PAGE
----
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Bishops and MPs probe child poverty

17 January 2014


THE predicament of children living in cold, damp homes is a scandal, the Archbishop of York, Dr Sentamu, said on Monday, after a survey found that more than a quarter of the children who were questioned thought that their home was too cold.

Dr Sentamu spoke out after the Children's Society published a new report, Behind Cold Doors, based on a survey of 2000 children aged from ten to 17, and 468 families with dependent children.

More than four in ten (43 per cent) of the families surveyed said that they were likely to cut back spending on food as a result of heating bills.

The charity is calling on the Government to extend the Warm Home Discount (a rebate on energy bills funded by energy companies) to all families with children who are living below the poverty line.

The report was published on the same day as MPs voted to establish a commission to investigate "the impact of the Government's welfare reforms on the incidence on poverty".

Michael Meacher, the Labour MP for Oldham West and Royton, warned: "We are seeing the return of absolute poverty, which has not existed in this country since the Victorian age." Since 2010, absolute poverty (household income of 60 per cent of the 2010/11 median wage) has increased by 1.4 million people, including 300,000 children: there is now a total of 2.6 million children in absolute poverty.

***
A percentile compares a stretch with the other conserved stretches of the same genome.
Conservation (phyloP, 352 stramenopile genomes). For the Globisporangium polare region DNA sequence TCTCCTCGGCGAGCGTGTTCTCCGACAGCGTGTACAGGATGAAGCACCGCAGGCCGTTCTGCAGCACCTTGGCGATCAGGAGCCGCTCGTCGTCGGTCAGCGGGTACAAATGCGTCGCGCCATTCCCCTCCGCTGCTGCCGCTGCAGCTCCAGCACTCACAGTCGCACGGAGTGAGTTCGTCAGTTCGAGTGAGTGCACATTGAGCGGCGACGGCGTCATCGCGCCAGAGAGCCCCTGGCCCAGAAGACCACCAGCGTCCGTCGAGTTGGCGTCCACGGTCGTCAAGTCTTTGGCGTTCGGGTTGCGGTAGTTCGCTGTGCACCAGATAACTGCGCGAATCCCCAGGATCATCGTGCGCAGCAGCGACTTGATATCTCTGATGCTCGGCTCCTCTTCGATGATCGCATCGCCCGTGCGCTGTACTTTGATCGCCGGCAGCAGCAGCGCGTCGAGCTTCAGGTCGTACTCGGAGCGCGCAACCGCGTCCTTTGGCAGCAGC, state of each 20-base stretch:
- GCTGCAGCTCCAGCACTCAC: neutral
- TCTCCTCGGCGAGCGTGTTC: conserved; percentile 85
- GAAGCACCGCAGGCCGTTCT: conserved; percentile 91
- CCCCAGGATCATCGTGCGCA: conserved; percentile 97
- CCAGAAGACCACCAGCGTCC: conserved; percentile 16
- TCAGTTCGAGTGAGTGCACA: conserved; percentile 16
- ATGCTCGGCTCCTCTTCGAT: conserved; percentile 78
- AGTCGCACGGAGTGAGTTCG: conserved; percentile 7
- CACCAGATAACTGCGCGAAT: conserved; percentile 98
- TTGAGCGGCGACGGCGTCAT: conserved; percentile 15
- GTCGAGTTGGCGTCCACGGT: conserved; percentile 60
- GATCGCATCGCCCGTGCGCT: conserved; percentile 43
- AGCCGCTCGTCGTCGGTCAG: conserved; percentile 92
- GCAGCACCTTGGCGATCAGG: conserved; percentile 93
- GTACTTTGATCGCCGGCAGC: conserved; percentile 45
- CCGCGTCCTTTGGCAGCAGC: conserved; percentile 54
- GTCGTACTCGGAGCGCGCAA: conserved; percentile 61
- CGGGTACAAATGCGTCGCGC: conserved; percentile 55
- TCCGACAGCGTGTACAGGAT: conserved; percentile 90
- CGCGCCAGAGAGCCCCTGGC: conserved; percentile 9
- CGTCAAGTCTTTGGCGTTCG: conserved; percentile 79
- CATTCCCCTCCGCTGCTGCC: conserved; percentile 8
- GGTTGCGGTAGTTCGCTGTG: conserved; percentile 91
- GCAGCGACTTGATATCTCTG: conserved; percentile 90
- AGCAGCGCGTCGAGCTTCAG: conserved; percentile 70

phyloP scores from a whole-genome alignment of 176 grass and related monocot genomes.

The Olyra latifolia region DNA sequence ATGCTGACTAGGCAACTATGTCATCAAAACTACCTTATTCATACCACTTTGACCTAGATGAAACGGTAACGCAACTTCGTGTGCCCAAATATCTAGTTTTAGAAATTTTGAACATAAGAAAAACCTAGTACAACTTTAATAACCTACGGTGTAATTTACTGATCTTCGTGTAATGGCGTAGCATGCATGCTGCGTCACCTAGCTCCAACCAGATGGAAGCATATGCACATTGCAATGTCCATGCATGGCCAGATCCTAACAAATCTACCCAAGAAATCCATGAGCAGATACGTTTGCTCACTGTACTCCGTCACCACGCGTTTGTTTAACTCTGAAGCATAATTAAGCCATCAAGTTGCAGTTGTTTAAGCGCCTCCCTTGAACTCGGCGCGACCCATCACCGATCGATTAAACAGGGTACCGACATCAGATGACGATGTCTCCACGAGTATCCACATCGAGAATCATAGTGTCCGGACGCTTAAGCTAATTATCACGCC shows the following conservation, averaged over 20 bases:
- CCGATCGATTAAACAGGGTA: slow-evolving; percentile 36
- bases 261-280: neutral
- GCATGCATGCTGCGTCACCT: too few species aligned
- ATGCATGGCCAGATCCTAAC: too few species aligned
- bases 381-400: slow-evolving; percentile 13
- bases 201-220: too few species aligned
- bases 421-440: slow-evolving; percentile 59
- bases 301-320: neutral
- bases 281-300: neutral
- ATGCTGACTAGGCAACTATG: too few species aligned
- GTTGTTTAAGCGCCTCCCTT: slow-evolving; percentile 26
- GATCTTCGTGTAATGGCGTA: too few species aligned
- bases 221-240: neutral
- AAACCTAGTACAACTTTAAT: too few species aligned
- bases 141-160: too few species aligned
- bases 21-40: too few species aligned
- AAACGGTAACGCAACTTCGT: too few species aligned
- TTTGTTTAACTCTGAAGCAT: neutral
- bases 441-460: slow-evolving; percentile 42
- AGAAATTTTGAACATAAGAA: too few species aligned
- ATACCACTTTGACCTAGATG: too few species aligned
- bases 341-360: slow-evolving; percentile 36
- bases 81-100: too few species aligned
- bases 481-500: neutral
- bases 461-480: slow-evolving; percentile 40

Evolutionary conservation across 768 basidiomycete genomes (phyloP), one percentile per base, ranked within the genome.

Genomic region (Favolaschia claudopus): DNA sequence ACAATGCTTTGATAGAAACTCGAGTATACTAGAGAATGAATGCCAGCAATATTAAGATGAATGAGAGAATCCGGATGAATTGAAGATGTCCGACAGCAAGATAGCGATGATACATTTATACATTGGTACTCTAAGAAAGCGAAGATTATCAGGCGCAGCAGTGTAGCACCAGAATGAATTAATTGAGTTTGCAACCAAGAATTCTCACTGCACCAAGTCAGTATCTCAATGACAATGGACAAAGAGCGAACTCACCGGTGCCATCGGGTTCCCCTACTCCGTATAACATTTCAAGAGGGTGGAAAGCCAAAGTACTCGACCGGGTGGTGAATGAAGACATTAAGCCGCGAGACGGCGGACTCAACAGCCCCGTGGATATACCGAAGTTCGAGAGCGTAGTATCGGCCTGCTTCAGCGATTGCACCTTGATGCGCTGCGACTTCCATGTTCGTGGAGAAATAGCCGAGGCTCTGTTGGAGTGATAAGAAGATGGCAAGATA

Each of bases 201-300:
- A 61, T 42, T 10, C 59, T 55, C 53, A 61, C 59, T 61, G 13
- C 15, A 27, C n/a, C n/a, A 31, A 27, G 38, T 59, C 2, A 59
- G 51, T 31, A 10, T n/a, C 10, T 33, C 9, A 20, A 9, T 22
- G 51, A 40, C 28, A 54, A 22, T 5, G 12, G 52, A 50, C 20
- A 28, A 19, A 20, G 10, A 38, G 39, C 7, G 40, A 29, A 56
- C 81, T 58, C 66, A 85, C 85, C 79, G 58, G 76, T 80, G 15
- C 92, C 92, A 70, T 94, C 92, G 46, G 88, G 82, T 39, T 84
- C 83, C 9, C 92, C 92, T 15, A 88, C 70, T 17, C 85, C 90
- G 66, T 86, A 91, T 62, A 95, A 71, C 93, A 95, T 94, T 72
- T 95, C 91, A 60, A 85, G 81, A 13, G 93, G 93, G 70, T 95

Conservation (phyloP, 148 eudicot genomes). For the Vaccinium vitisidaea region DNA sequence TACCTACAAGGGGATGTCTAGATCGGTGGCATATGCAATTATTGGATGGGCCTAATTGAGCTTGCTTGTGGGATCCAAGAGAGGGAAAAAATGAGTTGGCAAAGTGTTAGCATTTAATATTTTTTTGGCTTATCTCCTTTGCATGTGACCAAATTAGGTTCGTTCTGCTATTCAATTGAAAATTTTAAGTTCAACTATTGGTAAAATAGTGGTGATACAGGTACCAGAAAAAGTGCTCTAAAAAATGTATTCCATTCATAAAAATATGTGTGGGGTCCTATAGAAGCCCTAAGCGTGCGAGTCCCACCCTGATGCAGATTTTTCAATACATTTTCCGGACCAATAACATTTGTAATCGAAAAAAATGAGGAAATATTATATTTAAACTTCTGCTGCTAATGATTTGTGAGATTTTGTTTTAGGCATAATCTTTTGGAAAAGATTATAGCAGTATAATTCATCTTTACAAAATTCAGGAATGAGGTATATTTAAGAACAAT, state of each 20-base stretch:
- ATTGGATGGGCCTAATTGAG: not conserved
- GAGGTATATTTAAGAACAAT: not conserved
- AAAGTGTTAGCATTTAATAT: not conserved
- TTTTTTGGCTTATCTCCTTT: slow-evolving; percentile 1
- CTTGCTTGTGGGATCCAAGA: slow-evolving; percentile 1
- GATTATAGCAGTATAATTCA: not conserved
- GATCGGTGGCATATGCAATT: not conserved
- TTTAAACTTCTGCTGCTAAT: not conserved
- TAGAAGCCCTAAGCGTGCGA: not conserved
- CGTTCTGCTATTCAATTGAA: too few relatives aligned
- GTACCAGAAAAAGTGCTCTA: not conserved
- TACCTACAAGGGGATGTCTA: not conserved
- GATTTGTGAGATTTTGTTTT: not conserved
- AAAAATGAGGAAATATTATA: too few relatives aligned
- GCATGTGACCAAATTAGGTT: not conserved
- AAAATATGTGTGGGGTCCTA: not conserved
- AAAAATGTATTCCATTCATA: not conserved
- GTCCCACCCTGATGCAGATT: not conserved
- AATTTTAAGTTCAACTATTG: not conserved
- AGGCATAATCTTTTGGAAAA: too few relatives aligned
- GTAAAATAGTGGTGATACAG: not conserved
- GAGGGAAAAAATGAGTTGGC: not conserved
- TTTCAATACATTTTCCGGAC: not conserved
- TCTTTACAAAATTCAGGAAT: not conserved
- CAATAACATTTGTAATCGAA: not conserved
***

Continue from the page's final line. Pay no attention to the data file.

Mr Meacher highlighted the impact of benefits sanctions, which were issued to 580,000 people in the eight months to June last year.

"Given that the penalties are out of all proportion to the triviality of many of the infringements . . . the use of sanctioning on this scale, with the result of utter destitution, is - one struggles for words - brutalising and profoundly unjust."

MPs contributed detailed stories from their constituencies. Jeremy LeFroy, the Conservative MP for Stafford, spoke in support of the motion: "Evidence from my constituency certainly suggests that an increasing number of people are finding it very difficult, or impossible, to make ends meet."

He suggested that benefits sanctions had been applied "in a rather arbitrary manner".

The Minister for the Department for Work and Pensions, Mike Penning, argued: "In many ways, welfare reform can have a beneficial effect on people."

MPs also discussed the regulation of payday loans. On the day of the debate, Which? magazine alleged that payday lenders were "acting unlawfully by charging excessive default fees", of £20 or more.

In an interview with The Times, the Bishop of Manchester, the Rt Revd David Walker, compared payday loans to the temptation in the Garden of Eden. "The charges and penalties lie in a future far enough away to be overlooked, especially in the relief of breaking out of the current mess."


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